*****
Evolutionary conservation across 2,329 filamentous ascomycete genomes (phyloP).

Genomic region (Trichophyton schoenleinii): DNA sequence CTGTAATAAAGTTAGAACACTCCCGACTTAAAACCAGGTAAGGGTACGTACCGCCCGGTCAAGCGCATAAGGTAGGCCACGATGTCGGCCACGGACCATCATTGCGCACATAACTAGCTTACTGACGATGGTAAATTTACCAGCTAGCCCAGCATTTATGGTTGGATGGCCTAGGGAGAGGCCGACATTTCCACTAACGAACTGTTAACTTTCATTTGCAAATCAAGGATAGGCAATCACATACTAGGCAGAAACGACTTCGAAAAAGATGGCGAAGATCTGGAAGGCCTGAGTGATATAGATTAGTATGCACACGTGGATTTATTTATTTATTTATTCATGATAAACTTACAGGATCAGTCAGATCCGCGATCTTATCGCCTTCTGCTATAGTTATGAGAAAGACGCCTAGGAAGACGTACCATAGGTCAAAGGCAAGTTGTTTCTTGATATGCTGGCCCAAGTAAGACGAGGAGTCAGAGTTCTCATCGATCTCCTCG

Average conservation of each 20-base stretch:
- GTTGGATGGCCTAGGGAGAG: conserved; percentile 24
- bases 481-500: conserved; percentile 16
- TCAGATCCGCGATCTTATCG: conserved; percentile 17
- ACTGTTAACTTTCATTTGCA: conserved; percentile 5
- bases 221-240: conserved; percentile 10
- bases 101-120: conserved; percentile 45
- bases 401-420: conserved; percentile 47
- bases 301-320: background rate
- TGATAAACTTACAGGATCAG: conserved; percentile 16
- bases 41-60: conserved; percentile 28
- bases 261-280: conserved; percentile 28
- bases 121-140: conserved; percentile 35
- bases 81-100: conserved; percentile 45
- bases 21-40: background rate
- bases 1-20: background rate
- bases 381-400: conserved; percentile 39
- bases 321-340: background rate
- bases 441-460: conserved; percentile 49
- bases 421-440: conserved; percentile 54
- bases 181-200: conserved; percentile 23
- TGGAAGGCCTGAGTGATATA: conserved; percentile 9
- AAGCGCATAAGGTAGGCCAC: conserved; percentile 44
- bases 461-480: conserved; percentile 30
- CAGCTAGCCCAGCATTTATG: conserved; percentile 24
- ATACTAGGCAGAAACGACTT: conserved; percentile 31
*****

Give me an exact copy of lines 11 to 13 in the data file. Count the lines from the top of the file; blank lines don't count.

- bases 301-320: background rate
- TGATAAACTTACAGGATCAG: conserved; percentile 16
- bases 41-60: conserved; percentile 28